Some new earmuff models have built-in AM/FM radios. When using these earmuffs in industrial settings, doesn’t the radio just add more noise to damage hearing? What are the noise levels under the earcup when the radio is turned on?
When headset radios first appeared in stores several decades ago, they were not marketed as hearing protectors – a good thing, since they offered very little attenuation of noise. At some frequencies, the headsets were even found to amplify background noise (with the radio turned off) due to resonance in the earcup. To be a hearing protector, an earmuff must be designed to be a hearing protector from the start.
The volume settings of typical portable stereo headsets have been measured at 81 dBA at 50% volume setting, 91dBA at 75%volume, and 96 dBA at 100% volume1 – a hazardous noise level if listened to continuously for several hours. Ideally, a radio headset would allow the enjoyment of music at safe levels, but also reduce the background disturbance in a noisy environment.
Today’s new hearing protectors do just that: built-in radios contain circuitry that limits their radio output. When the radio is turned on (active mode), the sound output is electronically limited to 82 dB. The noise level of the radio will certainly fluctuate (even though there is an 82 dB maximum cutoff in the circuitry, the average noise level of the signal may be much lower). But for the sake of the following example, let’s just assume the worst case radio noise – a constant noise level of 82 dB from the radio – worn in environmental noise of 90 and 100 dB.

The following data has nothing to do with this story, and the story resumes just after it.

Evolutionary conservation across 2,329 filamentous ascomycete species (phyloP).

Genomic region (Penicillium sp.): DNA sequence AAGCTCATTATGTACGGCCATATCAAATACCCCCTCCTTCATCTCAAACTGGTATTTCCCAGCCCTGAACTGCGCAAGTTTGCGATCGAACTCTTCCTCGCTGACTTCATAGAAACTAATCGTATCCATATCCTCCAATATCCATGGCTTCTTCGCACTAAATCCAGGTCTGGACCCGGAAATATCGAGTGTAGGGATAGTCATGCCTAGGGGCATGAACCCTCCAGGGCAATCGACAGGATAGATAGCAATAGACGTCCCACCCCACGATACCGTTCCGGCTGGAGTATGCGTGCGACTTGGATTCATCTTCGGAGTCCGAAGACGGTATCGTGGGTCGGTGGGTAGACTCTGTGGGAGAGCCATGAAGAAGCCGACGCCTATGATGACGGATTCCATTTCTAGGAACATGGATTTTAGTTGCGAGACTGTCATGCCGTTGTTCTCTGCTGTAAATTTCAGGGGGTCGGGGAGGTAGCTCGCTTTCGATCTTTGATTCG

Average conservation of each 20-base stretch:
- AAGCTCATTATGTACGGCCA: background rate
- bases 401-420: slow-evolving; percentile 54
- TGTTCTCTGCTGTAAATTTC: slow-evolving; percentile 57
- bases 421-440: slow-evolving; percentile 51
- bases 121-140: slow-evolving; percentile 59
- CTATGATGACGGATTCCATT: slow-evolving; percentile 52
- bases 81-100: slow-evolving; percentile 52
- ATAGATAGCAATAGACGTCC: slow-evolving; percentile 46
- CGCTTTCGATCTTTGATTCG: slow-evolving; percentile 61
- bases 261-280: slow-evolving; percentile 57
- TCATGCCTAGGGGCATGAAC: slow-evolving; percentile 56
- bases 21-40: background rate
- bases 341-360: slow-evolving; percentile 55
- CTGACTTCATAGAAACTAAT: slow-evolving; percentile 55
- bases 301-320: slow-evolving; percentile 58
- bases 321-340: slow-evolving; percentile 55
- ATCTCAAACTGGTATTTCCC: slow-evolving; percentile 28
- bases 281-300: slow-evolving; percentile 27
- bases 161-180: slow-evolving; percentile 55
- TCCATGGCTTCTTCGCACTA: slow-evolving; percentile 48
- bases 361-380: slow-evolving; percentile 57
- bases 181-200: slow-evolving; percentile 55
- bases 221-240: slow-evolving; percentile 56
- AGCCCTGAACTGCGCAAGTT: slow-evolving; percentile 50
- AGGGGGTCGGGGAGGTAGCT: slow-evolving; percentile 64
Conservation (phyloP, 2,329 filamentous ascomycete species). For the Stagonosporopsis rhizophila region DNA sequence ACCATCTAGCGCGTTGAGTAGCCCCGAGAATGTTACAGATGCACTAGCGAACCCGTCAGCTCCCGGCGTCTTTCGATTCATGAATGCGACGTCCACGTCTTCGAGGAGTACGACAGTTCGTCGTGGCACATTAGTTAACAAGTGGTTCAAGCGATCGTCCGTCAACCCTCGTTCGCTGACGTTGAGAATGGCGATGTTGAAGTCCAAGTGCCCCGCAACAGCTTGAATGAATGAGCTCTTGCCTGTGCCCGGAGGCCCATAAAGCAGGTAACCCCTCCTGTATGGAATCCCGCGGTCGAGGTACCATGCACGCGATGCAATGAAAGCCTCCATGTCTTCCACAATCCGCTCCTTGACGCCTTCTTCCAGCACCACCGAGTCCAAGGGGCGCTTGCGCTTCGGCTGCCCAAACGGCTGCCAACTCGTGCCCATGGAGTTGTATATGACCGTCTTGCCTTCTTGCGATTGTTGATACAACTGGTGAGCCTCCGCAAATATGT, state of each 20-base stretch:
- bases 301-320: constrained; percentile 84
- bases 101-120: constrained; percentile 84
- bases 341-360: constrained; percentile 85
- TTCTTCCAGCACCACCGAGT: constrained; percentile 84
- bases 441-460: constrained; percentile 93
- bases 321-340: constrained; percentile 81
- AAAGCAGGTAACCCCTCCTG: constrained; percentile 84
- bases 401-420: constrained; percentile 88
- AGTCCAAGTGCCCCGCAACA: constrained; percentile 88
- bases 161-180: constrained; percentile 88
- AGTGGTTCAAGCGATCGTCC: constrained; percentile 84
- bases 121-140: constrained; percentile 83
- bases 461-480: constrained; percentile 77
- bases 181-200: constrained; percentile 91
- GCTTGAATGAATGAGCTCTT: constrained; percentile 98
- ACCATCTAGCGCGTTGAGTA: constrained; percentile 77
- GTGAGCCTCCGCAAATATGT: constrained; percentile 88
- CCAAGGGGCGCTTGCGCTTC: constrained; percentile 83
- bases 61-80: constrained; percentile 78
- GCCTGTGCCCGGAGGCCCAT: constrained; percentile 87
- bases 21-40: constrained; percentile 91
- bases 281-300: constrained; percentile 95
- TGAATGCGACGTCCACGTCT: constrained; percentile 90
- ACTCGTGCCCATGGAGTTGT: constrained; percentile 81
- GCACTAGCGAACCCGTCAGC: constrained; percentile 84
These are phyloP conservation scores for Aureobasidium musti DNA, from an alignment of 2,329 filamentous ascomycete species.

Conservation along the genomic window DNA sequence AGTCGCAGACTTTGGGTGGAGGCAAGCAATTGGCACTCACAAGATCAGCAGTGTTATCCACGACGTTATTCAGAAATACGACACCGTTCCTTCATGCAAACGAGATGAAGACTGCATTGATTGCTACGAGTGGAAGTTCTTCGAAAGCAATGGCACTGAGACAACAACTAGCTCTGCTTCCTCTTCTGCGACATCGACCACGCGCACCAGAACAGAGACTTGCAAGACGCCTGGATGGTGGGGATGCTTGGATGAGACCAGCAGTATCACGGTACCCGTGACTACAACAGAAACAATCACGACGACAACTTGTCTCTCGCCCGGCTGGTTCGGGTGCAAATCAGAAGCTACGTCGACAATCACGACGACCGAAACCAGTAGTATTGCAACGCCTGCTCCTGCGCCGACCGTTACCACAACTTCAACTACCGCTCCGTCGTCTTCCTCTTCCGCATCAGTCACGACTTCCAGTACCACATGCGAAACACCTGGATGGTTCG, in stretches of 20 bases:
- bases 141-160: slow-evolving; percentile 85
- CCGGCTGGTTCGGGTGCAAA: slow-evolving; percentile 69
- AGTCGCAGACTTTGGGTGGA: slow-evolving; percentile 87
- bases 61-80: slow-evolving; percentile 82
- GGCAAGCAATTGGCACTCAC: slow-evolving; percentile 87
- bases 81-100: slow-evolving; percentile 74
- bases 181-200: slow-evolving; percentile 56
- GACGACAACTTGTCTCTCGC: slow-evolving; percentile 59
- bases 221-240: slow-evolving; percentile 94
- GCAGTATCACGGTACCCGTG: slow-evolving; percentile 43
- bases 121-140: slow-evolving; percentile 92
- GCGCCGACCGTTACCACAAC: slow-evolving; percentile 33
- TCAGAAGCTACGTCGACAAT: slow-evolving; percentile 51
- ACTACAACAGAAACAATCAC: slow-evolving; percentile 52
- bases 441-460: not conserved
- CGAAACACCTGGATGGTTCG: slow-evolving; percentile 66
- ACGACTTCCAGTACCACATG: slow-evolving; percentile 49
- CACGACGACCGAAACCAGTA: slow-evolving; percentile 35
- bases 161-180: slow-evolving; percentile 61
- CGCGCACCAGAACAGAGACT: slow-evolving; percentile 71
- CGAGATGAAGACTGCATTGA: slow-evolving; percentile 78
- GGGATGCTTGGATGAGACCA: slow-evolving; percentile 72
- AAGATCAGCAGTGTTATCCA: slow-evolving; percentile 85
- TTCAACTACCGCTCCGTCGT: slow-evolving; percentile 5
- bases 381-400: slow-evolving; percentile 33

When two noise sources are added together, the decibels are added logarithmically, not arithmetically. This means that the sum of two identical sound sources (90 dB + 90 dB) would sum to equal 93 dB. Using a logarithmic calculator, 2 let’s determine the effective exposure for 90 and 100 dB of environmental noise, with an assumed 20 dB of attenuation from the earmuff, and constant radio signal of 82 dB:
Since the radio output is limited to a safe 82 dB maximum, the radio adds very little sound energy to effective exposures in high noise levels. In a high-noise job that is also repetitive or monotonous, a radio earmuff can add significantly to worker satisfaction and enjoyment, without sacrificing hearing protection.